If you compare Virginia Tech cornerback Cris Hill’s career to the two other players from the Hokies’ 2007 recruiting class who were rated as four- or five-star recruits by Rivals.com, it pales in comparison.
Quarterback Tyrod Taylor rewrote Virginia Tech’s record book, while right tackle Blake DeChristopher is now in his fourth year as a starter and earned preseason all-ACC recognition before this season. Hill, meantime, has started just two games and mainly played on special teams during the past three seasons.
But it seems 2011 is the year Hill will finally make his presence known for Hokies fans wondering what happened to such a talented high school prospect. The fifth-year senior finished with a team-high seven tackles against East Carolina, and had a key third down pass break-up late in the fourth quarter as the Pirates threatened to pull off an upset.
“I was a highly talented recruit but it didn’t play out as I envisioned when I first came in here,” Hill said this week. “I just stayed in there and kept my head high and making the most of it now.”
Hill has benefited the most from the Hokies’ nickel package, which defensive coordinator Bud Foster is once again turning to early in the season because Virginia Tech’s first three opponents — including Arkansas State this week — all run some variation of a spread offense.
During nickel situations, Hill comes in as the team’s field cornerback, while starter Kyle Fuller moves to the nickel cornerback position. To get a sense of just how much Virginia Tech used its nickel scheme against East Carolina, just consider that Hill played 57 snaps on defense last Saturday, one less than Fuller and one more than junior Jayron Hosley.
During the spring before the 2010 season, Hill got a chance to win the starting job over Hosley opposite Rashad Carmichael. Hosley proved to be an all-American-caliber cornerback last year, and defensive backs coach Torrian Gray indicated that while Hill had the natural speed to get on the field, he lacked focus at times and his technique remained raw.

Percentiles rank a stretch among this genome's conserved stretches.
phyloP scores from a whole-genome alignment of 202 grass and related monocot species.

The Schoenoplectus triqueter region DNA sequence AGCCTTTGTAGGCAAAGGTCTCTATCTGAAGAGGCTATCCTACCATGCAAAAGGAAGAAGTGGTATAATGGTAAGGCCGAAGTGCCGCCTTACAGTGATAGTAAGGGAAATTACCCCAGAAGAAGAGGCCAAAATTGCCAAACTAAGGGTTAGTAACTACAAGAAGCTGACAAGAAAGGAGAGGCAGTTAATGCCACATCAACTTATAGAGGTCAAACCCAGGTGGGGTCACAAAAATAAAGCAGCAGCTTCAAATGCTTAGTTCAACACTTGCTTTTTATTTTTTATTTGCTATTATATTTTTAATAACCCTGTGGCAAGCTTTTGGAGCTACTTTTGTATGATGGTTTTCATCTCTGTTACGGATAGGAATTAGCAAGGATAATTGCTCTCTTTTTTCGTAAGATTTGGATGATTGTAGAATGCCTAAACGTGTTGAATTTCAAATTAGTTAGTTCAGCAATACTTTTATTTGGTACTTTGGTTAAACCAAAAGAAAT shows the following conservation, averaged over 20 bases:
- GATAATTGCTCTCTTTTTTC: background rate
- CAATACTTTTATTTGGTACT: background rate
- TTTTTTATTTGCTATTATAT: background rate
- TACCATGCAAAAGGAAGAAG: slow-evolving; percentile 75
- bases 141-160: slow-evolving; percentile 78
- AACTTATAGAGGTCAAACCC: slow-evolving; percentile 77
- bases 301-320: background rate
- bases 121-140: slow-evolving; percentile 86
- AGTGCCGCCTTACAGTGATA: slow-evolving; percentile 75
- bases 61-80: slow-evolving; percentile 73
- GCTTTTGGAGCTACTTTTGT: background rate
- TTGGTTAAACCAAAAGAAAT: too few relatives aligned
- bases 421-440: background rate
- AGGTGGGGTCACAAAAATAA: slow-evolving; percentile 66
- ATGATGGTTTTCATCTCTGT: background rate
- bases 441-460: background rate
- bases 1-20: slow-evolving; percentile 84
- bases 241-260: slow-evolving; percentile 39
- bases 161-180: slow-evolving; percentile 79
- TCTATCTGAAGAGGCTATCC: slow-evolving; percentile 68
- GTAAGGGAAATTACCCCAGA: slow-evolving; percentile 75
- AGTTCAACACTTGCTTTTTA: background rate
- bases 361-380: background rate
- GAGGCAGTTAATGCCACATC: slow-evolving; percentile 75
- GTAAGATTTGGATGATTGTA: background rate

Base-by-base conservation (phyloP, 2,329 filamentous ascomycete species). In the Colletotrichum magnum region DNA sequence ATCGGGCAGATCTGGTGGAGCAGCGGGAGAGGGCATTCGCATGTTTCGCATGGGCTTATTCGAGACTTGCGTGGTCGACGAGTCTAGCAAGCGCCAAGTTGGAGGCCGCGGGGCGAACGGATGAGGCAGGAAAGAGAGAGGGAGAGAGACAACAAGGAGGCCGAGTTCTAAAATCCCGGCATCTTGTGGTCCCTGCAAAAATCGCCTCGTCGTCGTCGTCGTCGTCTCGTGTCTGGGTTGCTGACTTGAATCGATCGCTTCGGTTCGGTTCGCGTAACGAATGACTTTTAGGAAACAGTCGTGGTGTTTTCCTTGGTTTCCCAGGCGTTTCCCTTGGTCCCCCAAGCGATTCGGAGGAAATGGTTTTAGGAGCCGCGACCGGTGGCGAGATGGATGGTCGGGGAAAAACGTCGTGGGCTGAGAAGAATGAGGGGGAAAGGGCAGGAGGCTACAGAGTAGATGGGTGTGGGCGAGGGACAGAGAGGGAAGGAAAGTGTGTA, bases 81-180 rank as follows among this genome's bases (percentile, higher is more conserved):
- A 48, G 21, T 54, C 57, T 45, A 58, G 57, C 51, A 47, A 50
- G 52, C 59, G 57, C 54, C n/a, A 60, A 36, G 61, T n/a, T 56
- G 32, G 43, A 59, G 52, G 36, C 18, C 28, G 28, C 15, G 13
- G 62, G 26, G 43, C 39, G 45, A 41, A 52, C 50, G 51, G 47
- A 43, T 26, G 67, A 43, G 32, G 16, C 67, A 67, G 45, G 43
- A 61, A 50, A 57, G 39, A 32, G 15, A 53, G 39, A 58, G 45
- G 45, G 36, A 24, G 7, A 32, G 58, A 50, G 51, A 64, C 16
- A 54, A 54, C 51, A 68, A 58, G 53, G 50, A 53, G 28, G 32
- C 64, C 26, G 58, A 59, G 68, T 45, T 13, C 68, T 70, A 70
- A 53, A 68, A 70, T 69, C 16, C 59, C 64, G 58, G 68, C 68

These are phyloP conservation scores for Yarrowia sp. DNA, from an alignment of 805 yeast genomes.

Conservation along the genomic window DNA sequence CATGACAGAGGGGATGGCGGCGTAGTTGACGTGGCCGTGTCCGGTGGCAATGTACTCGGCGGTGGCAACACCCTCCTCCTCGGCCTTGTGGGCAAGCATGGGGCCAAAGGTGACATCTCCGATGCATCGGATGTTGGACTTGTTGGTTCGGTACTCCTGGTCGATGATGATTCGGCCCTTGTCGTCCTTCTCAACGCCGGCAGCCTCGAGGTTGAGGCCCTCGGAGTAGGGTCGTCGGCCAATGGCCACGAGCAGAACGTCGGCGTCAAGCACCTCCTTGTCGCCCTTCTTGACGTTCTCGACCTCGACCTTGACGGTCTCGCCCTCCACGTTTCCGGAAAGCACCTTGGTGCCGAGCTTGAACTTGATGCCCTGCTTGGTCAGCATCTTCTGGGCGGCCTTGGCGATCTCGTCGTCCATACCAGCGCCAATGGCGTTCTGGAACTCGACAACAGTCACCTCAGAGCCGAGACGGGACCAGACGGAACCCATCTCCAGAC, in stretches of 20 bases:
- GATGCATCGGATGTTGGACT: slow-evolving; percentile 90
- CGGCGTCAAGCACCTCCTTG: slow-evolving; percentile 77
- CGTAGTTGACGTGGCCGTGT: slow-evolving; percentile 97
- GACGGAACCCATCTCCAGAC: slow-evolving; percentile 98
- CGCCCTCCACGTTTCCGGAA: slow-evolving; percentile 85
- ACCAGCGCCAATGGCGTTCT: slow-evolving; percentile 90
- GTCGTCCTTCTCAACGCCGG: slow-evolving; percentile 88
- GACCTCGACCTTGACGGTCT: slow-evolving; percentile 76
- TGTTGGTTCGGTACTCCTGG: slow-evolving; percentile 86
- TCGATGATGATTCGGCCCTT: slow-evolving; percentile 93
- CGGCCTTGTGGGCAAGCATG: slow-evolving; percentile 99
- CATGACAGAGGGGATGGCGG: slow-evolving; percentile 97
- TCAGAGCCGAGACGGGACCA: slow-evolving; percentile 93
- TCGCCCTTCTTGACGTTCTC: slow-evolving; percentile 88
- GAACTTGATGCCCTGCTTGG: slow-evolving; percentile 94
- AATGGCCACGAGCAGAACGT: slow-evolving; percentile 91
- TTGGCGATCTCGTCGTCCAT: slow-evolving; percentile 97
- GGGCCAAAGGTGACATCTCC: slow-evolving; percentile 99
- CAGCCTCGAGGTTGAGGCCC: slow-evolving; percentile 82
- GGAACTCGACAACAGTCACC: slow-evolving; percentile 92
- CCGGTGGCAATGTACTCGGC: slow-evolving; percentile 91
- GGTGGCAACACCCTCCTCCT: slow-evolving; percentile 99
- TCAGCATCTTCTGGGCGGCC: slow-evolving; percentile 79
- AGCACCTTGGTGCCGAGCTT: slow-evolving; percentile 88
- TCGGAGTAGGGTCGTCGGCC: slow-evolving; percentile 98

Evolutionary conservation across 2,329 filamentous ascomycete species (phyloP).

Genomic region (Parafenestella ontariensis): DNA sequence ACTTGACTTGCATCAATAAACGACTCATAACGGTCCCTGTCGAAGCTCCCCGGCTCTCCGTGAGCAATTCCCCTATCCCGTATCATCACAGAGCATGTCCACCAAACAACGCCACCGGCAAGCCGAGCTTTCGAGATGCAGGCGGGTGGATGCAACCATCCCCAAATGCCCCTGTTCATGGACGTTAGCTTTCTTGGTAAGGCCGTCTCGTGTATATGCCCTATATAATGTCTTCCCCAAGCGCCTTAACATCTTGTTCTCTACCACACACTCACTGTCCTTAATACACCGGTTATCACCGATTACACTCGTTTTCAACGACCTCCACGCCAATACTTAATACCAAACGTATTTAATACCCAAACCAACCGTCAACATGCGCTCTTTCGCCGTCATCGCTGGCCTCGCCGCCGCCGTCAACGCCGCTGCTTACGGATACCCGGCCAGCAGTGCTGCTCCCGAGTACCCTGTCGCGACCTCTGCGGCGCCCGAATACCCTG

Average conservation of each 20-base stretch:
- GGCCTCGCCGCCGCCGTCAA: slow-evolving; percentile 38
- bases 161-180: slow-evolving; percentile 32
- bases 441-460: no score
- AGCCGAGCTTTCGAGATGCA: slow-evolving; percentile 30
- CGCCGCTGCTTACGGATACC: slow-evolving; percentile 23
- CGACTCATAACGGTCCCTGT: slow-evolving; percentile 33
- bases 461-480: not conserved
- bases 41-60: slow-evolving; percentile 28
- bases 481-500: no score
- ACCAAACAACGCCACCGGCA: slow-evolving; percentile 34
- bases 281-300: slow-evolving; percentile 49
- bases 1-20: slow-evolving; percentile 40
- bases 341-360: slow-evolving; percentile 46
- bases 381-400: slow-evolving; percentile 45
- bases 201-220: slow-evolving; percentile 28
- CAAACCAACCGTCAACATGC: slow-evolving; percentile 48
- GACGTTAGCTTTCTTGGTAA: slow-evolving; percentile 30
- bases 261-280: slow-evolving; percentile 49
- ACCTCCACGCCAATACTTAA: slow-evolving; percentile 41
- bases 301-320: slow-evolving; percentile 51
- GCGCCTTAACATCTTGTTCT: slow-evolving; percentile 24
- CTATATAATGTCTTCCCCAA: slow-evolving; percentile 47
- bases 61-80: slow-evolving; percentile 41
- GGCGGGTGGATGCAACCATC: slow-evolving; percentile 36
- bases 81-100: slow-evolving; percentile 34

Hill reflected on what kept him off the field over the years this week.
“Just basically being consistent play-in and play-out,” he said. “I’ve always had the talent, but in the defensive backfield one play can cost us a game so it’s just so critical that you have the mind-set and you focus in each and every play because you never know a long play can be hit.”
There were no such big plays against him this past Saturday, and Coach Frank Beamer said Monday it was Hill’s best performance since coming to Virginia Tech. The team’s captains awarded him his first-ever game ball afterwards.
“It’s his time in the barrel so to speak, and he’s taken advantage of it and playing well,” Foster said. “We’re fortunate right now. Sometimes it’s hard to find four good DBs, let alone a fifth one.”
Gray thinks Hill’s big game against the Pirates will only bring about more opportunities for a player who is emerging later than some expected.
“Mentally he had to prepare and he went out and had a helluva game,” Gray said. “So now that gives Coach Foster confidence, gives myself confidence, that if we’re playing a team that’s gonna spread us, you know you’ve got a guy who is gonna give us flexibility and help us play against those teams.”